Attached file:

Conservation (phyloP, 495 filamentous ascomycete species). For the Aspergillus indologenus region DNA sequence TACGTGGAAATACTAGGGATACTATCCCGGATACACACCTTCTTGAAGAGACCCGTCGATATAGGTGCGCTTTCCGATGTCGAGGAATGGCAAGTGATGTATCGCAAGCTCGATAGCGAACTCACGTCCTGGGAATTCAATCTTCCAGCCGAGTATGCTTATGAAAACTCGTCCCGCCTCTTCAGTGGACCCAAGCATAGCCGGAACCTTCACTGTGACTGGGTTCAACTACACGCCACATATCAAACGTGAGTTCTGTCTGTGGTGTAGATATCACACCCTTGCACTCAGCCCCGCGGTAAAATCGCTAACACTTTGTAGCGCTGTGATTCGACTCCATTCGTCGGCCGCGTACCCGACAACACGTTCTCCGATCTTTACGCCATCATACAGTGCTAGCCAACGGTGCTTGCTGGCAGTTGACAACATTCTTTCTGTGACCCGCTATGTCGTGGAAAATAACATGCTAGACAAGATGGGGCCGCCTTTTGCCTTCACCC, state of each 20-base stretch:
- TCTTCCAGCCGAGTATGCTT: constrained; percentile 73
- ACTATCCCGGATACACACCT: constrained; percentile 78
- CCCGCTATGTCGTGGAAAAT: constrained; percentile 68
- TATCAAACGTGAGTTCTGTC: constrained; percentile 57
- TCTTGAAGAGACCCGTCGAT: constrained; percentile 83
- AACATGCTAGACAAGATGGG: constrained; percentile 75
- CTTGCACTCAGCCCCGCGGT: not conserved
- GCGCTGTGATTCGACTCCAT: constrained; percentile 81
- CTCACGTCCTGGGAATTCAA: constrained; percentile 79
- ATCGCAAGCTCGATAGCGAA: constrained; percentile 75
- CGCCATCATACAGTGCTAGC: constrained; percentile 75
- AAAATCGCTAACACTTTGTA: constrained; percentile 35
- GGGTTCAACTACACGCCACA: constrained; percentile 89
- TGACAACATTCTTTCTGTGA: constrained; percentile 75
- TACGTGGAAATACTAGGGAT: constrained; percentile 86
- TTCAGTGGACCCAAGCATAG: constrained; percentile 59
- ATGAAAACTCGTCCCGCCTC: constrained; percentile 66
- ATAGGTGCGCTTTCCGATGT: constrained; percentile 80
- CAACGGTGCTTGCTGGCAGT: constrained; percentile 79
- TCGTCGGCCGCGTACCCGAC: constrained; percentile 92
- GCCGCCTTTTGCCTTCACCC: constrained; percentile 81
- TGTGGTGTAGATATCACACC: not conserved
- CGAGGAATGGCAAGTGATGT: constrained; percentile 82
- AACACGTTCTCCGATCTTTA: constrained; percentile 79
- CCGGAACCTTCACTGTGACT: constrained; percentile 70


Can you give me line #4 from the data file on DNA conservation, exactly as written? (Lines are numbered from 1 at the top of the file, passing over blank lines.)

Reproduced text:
- CCCGCTATGTCGTGGAAAAT: constrained; percentile 68